Nearly 30 years ago, my mom began painting – first with watercolours but then in a variety of media that, in the mid-nineties, included painting on rock. She collects rocks of appropriate size and texture from the local beaches on Vancouver Island, as well as other locations that she visits in Canada and elsewhere. The images represent her world and life over time, and are often commemorations of special moments and acknowledgements of change as life goes on. My collection includes – shown above:
- Holly Hobbie in her garden. This was a one-off created just for me based on a childhood favourite, and is from the earliest days of mom’s work in this medium. It is a pair of rocks – the nearby one with the same pink flowers extends the garden and the sense of space, innocence and tranquility.
- Y2K butterflies. These were an extensive series of butterfly paintings, each accompanied by a note that read, “May the only bugs in your new millennium be butterflies.” These were a great counterpoint to the mass hysteria in the year leading up to 2000, and all the havoc that Y2K was feared to wreak on the world. In the end, it was indeed butterflies.
- Mementoes from my wedding. When I got married in 1998, Mom painted nearly 200 rocks with a floral design that became our wedding token to our guests. Undoubtedly the most unique and special treasure for our guests, I still have several in my own collection, a fond remembrance of that day and time.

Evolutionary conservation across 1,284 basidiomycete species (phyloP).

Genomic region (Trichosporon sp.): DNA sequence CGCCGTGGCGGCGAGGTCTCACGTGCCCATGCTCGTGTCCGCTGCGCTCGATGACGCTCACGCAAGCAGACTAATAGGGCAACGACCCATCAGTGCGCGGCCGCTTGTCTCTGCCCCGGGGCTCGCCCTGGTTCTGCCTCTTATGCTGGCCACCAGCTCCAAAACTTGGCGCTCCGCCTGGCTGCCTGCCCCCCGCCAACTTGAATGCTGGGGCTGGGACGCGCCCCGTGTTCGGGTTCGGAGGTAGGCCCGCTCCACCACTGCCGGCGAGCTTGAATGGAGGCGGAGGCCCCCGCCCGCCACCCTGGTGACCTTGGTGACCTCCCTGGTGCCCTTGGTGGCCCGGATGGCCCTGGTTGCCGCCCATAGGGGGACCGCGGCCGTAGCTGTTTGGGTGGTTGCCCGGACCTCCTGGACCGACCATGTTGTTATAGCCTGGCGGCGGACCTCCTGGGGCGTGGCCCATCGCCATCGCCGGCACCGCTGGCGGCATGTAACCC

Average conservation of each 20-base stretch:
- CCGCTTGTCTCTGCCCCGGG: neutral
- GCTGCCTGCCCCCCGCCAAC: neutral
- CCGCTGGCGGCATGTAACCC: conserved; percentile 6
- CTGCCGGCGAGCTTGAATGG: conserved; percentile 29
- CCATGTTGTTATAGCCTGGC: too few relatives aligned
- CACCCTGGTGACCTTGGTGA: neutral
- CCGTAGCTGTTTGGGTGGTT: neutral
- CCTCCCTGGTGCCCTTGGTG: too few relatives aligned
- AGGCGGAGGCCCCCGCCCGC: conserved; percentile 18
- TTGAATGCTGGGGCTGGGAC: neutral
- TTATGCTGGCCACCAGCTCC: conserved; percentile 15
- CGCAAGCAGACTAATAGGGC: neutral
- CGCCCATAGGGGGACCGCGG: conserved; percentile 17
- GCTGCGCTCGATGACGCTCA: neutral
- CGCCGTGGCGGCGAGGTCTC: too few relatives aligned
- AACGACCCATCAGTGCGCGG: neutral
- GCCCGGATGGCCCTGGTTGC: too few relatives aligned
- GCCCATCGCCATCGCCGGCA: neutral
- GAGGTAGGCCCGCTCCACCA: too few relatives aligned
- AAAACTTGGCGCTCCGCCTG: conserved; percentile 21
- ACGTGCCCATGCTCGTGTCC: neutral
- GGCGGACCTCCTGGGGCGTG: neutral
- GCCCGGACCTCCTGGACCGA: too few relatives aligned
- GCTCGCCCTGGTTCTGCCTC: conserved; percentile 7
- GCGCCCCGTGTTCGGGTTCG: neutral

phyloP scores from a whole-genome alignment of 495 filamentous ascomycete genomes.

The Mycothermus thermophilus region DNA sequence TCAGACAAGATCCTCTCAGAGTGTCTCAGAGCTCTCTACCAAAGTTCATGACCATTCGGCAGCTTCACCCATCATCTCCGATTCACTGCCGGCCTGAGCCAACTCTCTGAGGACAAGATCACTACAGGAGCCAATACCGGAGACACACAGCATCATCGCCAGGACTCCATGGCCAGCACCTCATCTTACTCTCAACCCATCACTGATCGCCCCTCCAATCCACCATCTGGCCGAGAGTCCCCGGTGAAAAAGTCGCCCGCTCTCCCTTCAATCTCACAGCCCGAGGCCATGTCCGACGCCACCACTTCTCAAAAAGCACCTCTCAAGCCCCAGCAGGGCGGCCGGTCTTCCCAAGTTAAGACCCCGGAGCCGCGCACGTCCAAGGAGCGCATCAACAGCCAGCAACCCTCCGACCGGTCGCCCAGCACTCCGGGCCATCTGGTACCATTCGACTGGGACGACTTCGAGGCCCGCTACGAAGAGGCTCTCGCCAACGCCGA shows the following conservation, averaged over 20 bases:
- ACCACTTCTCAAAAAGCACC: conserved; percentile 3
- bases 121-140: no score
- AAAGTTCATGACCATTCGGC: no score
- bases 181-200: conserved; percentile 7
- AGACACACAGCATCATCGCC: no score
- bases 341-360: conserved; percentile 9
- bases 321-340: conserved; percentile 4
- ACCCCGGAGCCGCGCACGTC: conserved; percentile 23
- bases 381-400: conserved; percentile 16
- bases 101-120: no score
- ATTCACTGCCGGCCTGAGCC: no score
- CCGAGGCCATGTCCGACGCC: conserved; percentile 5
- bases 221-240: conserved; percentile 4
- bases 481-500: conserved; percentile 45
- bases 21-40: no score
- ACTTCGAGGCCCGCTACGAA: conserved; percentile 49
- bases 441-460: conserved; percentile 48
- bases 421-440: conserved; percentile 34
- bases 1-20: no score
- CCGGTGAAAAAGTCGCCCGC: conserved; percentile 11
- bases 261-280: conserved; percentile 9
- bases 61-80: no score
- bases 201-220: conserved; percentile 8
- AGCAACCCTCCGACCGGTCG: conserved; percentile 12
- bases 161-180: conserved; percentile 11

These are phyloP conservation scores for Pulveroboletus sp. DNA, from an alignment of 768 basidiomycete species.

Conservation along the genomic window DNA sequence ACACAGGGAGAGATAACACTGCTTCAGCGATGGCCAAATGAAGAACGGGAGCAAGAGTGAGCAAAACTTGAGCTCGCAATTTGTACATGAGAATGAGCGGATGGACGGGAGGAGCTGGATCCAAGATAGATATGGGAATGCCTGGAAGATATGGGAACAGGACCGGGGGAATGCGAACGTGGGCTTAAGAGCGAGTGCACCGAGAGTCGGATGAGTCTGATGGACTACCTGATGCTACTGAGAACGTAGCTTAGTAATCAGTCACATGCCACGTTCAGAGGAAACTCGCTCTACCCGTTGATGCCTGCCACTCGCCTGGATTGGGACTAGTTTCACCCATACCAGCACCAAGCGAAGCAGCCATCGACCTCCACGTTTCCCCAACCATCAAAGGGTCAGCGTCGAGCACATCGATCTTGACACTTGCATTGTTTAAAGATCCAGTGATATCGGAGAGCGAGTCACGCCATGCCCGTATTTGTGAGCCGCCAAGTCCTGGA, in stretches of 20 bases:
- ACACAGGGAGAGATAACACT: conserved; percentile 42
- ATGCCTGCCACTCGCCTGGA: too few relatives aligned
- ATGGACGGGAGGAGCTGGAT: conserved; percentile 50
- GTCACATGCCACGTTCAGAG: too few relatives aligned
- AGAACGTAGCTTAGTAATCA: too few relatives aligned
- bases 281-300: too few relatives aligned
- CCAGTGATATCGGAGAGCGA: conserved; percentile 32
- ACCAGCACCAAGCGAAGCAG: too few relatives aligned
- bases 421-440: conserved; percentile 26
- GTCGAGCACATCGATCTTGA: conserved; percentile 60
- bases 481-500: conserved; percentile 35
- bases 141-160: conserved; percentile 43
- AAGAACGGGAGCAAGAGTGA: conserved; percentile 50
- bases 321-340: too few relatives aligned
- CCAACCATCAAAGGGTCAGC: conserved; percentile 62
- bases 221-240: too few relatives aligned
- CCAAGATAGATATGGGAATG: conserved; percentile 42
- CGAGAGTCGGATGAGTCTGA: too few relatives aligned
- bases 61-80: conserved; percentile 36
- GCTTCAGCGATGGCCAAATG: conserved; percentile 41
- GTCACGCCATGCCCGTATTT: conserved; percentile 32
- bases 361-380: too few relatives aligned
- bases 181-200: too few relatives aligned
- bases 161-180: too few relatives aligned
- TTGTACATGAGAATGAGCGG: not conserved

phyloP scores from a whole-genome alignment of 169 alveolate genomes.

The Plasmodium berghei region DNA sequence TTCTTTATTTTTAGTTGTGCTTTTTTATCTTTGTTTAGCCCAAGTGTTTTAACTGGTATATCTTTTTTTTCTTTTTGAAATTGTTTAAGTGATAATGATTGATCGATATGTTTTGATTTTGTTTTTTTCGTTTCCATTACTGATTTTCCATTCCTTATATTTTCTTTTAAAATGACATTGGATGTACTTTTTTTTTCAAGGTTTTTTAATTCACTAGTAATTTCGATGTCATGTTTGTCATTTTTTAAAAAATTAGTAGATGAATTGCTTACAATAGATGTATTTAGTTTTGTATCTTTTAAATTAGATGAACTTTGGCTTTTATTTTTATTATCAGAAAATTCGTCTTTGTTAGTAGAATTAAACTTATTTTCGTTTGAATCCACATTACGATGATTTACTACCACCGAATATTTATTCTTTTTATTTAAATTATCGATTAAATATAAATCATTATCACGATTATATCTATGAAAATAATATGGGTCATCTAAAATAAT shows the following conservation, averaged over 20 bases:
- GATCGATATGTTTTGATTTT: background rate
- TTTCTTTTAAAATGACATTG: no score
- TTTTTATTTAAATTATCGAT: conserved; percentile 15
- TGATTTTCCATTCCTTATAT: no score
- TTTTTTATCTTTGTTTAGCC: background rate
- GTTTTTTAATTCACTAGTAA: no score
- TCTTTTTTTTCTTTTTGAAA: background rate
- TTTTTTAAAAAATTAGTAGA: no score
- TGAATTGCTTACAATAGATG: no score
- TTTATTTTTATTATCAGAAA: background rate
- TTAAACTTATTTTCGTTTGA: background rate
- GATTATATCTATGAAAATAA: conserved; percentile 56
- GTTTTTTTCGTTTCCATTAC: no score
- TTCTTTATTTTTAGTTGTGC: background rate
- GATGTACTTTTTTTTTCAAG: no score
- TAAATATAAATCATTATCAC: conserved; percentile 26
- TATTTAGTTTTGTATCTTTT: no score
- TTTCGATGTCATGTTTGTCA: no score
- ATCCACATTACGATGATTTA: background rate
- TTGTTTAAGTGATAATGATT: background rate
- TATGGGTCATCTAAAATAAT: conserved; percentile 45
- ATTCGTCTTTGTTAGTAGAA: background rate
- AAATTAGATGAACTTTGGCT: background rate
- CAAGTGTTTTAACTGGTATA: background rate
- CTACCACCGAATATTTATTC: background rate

My collection is scattered around my home and life. There isn’t a room without at least one – including at my office – and assembling them for a photo was both easy and hard. There were plenty at hand, but several photo attempts were needed as I remembered where more and more of them were. They’re now redistributed to the various bowls and shelves, nooks and crannies, many likely in new locations. Each time I pick one up, I have a moment of reminiscence and a smile at the beauty, simplicity, care, and love behind each one. I have even shared a few with special friends, who each treasure their rock and the story behind it.
For Fathers Day yesterday, Mom assembled a different collection of painted rocks, ones that she had given to her father, my grandfather, over the past 20+ years. With his passing a few months ago, his collection was returned to her, the size and diversity of which truly reflected the depth and meaning of their long and close kinship. Mom spent Sunday returning several rocks to their homelands on the beaches and bays near her, enjoying a sunny drive and some brief walks, basking in the light and memories. The lucky finders of these treasures in the future likely will not fully appreciate the meaning behind her art and gesture, but will be fortunate in the discovery of a unique and thoughtful piece, and so these may end up further afield bringing joy to others.